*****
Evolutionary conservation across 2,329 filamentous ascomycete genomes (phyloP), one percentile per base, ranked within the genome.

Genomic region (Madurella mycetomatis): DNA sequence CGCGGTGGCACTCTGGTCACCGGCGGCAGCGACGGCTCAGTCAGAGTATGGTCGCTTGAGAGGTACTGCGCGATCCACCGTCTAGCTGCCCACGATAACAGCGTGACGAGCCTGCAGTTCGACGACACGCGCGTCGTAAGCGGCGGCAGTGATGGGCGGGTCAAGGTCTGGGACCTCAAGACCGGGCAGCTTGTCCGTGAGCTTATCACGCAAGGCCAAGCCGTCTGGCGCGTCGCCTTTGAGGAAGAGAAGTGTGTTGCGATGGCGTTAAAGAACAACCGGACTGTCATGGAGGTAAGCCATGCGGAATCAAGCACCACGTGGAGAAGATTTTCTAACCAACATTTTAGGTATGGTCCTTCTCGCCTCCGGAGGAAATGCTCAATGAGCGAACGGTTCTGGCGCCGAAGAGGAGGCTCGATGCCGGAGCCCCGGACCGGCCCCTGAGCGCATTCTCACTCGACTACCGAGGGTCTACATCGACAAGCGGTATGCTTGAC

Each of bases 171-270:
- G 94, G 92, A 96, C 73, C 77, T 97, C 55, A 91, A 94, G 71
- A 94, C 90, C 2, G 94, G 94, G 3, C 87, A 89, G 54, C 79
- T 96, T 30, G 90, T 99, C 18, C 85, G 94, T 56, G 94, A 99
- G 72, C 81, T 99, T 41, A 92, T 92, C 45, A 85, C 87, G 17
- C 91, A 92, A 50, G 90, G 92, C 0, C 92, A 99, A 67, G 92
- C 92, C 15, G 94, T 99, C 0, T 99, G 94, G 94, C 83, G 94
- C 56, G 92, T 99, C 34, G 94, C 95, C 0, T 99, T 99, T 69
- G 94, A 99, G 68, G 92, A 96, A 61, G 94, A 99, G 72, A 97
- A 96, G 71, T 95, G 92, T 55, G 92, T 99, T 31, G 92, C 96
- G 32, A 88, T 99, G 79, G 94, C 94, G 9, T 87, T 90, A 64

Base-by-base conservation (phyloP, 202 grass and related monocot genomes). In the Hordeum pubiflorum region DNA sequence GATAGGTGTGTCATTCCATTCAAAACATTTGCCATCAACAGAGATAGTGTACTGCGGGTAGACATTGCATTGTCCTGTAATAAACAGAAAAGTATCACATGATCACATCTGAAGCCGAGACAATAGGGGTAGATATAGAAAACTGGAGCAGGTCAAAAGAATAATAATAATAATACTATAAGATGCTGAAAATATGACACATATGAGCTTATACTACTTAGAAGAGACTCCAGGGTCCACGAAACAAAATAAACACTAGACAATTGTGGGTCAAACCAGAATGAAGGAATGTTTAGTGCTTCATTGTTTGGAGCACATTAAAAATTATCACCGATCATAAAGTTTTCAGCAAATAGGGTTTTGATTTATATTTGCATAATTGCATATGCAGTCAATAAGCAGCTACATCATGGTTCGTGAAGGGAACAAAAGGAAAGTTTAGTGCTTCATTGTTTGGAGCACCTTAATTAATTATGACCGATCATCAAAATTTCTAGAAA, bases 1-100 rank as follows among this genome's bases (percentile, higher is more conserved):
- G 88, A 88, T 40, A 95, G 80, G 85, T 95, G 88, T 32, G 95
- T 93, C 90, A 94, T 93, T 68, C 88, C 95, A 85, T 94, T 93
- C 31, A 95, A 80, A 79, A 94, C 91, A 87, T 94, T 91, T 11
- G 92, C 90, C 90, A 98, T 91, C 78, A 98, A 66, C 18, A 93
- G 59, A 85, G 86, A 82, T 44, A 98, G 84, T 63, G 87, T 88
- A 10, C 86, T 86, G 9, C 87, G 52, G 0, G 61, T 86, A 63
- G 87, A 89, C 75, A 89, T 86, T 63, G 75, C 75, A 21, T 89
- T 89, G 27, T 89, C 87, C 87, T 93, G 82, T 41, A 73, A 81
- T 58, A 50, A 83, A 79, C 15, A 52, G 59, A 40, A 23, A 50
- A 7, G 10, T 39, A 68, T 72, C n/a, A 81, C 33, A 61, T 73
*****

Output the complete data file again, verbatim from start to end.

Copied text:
Evolutionary conservation across 2,329 filamentous ascomycete genomes (phyloP), one percentile per base, ranked within the genome.

Genomic region (Madurella mycetomatis): DNA sequence CGCGGTGGCACTCTGGTCACCGGCGGCAGCGACGGCTCAGTCAGAGTATGGTCGCTTGAGAGGTACTGCGCGATCCACCGTCTAGCTGCCCACGATAACAGCGTGACGAGCCTGCAGTTCGACGACACGCGCGTCGTAAGCGGCGGCAGTGATGGGCGGGTCAAGGTCTGGGACCTCAAGACCGGGCAGCTTGTCCGTGAGCTTATCACGCAAGGCCAAGCCGTCTGGCGCGTCGCCTTTGAGGAAGAGAAGTGTGTTGCGATGGCGTTAAAGAACAACCGGACTGTCATGGAGGTAAGCCATGCGGAATCAAGCACCACGTGGAGAAGATTTTCTAACCAACATTTTAGGTATGGTCCTTCTCGCCTCCGGAGGAAATGCTCAATGAGCGAACGGTTCTGGCGCCGAAGAGGAGGCTCGATGCCGGAGCCCCGGACCGGCCCCTGAGCGCATTCTCACTCGACTACCGAGGGTCTACATCGACAAGCGGTATGCTTGAC

Each of bases 171-270:
- G 94, G 92, A 96, C 73, C 77, T 97, C 55, A 91, A 94, G 71
- A 94, C 90, C 2, G 94, G 94, G 3, C 87, A 89, G 54, C 79
- T 96, T 30, G 90, T 99, C 18, C 85, G 94, T 56, G 94, A 99
- G 72, C 81, T 99, T 41, A 92, T 92, C 45, A 85, C 87, G 17
- C 91, A 92, A 50, G 90, G 92, C 0, C 92, A 99, A 67, G 92
- C 92, C 15, G 94, T 99, C 0, T 99, G 94, G 94, C 83, G 94
- C 56, G 92, T 99, C 34, G 94, C 95, C 0, T 99, T 99, T 69
- G 94, A 99, G 68, G 92, A 96, A 61, G 94, A 99, G 72, A 97
- A 96, G 71, T 95, G 92, T 55, G 92, T 99, T 31, G 92, C 96
- G 32, A 88, T 99, G 79, G 94, C 94, G 9, T 87, T 90, A 64

Base-by-base conservation (phyloP, 202 grass and related monocot genomes). In the Hordeum pubiflorum region DNA sequence GATAGGTGTGTCATTCCATTCAAAACATTTGCCATCAACAGAGATAGTGTACTGCGGGTAGACATTGCATTGTCCTGTAATAAACAGAAAAGTATCACATGATCACATCTGAAGCCGAGACAATAGGGGTAGATATAGAAAACTGGAGCAGGTCAAAAGAATAATAATAATAATACTATAAGATGCTGAAAATATGACACATATGAGCTTATACTACTTAGAAGAGACTCCAGGGTCCACGAAACAAAATAAACACTAGACAATTGTGGGTCAAACCAGAATGAAGGAATGTTTAGTGCTTCATTGTTTGGAGCACATTAAAAATTATCACCGATCATAAAGTTTTCAGCAAATAGGGTTTTGATTTATATTTGCATAATTGCATATGCAGTCAATAAGCAGCTACATCATGGTTCGTGAAGGGAACAAAAGGAAAGTTTAGTGCTTCATTGTTTGGAGCACCTTAATTAATTATGACCGATCATCAAAATTTCTAGAAA, bases 1-100 rank as follows among this genome's bases (percentile, higher is more conserved):
- G 88, A 88, T 40, A 95, G 80, G 85, T 95, G 88, T 32, G 95
- T 93, C 90, A 94, T 93, T 68, C 88, C 95, A 85, T 94, T 93
- C 31, A 95, A 80, A 79, A 94, C 91, A 87, T 94, T 91, T 11
- G 92, C 90, C 90, A 98, T 91, C 78, A 98, A 66, C 18, A 93
- G 59, A 85, G 86, A 82, T 44, A 98, G 84, T 63, G 87, T 88
- A 10, C 86, T 86, G 9, C 87, G 52, G 0, G 61, T 86, A 63
- G 87, A 89, C 75, A 89, T 86, T 63, G 75, C 75, A 21, T 89
- T 89, G 27, T 89, C 87, C 87, T 93, G 82, T 41, A 73, A 81
- T 58, A 50, A 83, A 79, C 15, A 52, G 59, A 40, A 23, A 50
- A 7, G 10, T 39, A 68, T 72, C n/a, A 81, C 33, A 61, T 73